Namibian Cheetah
Source: Courtesy of Cheetah Conservation Fund

Namibian cheetah at Erindi Private Game Reserve in February 2022. Individual cats are fitted with satellite collars so scientists and specialists can monitor their movements and provide support.

Cheetahs Have Returned to India, After Going Extinct There 70 Years Ago

Lizzy Rosenberg - Author
By

Sep. 19 2022, Published 1:02 p.m. ET

Though cheetahs once roamed the grasslands of India, they went nationally extinct about 70 years ago. However, they are now making a triumphant comeback within the Southeast Asian country, thanks to ongoing efforts from the Cheetah Conservation Fund (CCF). Staff from the organization traveled to India to deliver eight of the spotted big cats, who are a gift from the Namibian government.

These cheetahs returning to India are the first of many, as part of a new initiative called Project Cheetah.

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“Conservation of species requires global cooperation. For more than 12 years, I have consulted with the government of India and their scientists on how to bring cheetahs back to the landscape... As a conservationist, I am thrilled, and as CCF’s leader, I am exceptionally proud of the work of our CCF reintroduction team. Without research and dedication to cheetah conservation, this project could not take place," Dr. Laurie Marker, Founder and Executive Director of CCF stated in a press release.

“We are delighted to be working closely with the Government of Namibia to bring cheetahs back to India, and we thank them for their support. Conservation is part of India’s civilizational ethos," Prashant Agrawal, High Commissioner of India to Namibia, also stated in the press release.

"Launch of the Cheetah reintroduction plan by Prime Minister of India is a firm expression of the commitment India has to protect its natural heritage, along with the people who are part of these ecosystems."

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Cheetah Translocation
Source: Courtesy of Cheetah Conservation Fund

Cheetah Conservation Fund (CCF) Founder and Executive Director, Dr Laurie Marker, and CCF cheetah specialist teams prepare the cheetahs for the translocation at the CCF Centre in Otjiwarongo, Namibia, on Sept. 12.

What to know about the translocation of Namibian cheetahs to India:

CCF has brought eight wild cheetahs as a gift to India from the Namibian government, per the press release. As the first big cats to be translocated from Southern Africa to Asia, they will create new populations in the country they once called home.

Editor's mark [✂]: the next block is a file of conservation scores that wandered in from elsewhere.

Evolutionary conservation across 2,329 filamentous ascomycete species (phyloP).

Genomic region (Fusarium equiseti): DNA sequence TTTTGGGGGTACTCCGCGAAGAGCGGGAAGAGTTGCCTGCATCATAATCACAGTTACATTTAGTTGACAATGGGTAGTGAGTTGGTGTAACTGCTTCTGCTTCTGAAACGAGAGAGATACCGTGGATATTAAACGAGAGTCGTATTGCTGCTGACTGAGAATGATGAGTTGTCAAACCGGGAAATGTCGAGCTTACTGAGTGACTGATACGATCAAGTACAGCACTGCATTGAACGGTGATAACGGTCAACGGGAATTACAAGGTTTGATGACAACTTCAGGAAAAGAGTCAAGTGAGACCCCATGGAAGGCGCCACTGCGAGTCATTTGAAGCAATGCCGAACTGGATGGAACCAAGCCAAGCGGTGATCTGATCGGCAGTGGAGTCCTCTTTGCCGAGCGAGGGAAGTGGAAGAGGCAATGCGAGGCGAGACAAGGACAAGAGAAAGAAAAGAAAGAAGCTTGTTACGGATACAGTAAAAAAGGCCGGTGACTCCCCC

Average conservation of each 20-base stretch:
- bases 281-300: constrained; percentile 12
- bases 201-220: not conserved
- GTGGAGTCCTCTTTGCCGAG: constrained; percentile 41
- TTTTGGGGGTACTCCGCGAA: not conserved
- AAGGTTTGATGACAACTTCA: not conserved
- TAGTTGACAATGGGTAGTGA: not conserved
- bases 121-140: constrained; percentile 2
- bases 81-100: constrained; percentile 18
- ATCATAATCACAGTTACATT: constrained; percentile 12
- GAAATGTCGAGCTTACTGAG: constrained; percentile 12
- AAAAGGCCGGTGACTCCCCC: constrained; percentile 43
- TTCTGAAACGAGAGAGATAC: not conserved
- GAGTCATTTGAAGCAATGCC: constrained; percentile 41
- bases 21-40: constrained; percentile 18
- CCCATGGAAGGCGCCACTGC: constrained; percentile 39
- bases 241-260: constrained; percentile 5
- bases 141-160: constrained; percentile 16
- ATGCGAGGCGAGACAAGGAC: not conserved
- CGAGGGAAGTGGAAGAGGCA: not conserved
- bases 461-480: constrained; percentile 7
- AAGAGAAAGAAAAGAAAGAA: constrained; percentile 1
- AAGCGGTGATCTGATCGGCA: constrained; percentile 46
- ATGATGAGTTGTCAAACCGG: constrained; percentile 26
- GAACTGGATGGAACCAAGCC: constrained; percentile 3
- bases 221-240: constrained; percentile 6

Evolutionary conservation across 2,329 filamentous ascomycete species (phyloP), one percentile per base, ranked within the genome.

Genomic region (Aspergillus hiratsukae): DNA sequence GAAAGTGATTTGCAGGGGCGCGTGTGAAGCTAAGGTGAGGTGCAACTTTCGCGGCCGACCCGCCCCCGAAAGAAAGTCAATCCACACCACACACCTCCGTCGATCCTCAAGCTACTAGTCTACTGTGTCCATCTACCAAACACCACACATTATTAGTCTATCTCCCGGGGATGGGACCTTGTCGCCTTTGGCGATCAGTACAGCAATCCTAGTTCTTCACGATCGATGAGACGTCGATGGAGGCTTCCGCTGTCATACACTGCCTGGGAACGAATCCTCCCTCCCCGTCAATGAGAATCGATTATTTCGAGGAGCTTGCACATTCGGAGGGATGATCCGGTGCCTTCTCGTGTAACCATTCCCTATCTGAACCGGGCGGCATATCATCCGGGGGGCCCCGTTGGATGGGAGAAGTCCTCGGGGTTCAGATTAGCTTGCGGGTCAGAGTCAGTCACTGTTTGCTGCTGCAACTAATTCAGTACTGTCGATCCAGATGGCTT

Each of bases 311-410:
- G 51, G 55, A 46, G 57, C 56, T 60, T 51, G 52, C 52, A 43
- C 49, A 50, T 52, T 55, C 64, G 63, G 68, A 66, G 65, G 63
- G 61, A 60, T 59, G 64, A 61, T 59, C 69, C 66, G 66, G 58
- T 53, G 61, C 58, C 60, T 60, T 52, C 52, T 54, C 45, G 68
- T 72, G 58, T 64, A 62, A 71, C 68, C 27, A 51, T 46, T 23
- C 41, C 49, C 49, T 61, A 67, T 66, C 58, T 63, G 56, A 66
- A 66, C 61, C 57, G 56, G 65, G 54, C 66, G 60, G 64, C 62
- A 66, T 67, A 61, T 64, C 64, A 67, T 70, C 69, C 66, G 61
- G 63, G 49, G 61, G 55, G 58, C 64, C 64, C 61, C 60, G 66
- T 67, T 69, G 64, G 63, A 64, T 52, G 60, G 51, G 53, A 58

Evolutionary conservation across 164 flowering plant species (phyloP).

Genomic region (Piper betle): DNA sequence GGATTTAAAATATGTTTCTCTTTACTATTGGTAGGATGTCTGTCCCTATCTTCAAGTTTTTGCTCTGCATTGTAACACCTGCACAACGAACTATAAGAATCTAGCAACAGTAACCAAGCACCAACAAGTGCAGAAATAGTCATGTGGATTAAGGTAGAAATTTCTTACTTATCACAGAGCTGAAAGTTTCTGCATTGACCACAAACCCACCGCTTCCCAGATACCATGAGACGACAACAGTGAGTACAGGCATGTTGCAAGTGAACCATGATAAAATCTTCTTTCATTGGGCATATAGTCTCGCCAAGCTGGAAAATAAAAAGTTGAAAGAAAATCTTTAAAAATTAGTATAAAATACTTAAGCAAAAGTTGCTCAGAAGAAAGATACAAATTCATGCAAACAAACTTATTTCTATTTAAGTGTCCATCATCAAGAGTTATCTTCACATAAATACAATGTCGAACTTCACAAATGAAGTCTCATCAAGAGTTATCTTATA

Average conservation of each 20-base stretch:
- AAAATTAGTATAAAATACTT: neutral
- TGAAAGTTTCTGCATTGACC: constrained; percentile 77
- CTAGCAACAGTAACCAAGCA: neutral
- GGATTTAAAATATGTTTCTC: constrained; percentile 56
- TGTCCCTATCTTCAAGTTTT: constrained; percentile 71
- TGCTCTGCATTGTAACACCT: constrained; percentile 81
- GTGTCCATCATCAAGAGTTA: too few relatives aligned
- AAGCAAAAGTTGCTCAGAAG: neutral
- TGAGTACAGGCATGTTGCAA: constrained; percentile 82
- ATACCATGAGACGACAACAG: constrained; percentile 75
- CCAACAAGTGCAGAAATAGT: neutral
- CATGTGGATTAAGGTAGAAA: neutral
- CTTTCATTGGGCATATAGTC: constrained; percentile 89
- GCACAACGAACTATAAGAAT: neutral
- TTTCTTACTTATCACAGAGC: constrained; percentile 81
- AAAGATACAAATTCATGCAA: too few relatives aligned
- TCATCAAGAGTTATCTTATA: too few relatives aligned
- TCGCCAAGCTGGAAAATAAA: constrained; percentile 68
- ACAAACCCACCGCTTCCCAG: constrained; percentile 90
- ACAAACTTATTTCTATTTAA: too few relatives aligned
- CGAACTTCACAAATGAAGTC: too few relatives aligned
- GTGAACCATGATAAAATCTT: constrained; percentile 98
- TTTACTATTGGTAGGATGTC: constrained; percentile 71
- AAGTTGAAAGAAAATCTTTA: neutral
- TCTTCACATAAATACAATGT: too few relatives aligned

The group consists of three male and five female adult cheetahs, between the ages of 2 and 5-and-a-half. Each of them are vaccinated, have been isolated, and are being tracked. They were chosen based on their ability to survive and procreate.

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Project Cheetah aims to introduce 50 cheetahs to India over the next five years. This is under the country's Action Plan for Introduction of Cheetah in India. Union Minister for Environment, Forest and Climate Change, Shri Bhupender Yadav, intends to bring them back to the country's national parks.

Ideally, this will not only help restore the cat's populations, but many hope it will also increase biodiversity and strengthen ecosystems nationwide.

"Bringing back a top predator restores historic evolutionary balance, resulting in cascading effects, leading to better management and restoration of wildlife habitat, for the benefit of all species, and will uplift the livelihoods of poor forest dwelling communities," Dr. Jhala Yadvendradev, Dean of the Wildlife Institute of India and Principal Scientist for Project Cheetah, stated in the press release.

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Cheetah Repopulation
Source: Courtesy of Cheetah Conservation Fund

CCF Veterinarian Dr Ana Basto (left), CCF cheetah specialist Lea Petersen (centre) and a member of Erindi Private Game Reserve’s staff (right) prepare to transfer a Namibian cheetah from Erindi to the CCF Centre in August 2022.

Why did India's cheetahs go extinct in the first place?

These days, cheetahs are most often found in countries across southern and eastern Africa — namely in Namibia, Botswana, Kenya, and Tanzania, according to CNN.

But they weren't always endangered — and they used to be more widespread. They were once commonplace in the Middle East, and even in central India. But after Britain started colonizing India, they suffered from habitat loss, poaching, and human conflict.

Cheetahs were officially declared extinct in India in 1952. Cheetahs also now endangered worldwide, with only 7,000 left in the wild.

Hopefully, ongoing conservation efforts will change this, but only time will tell.

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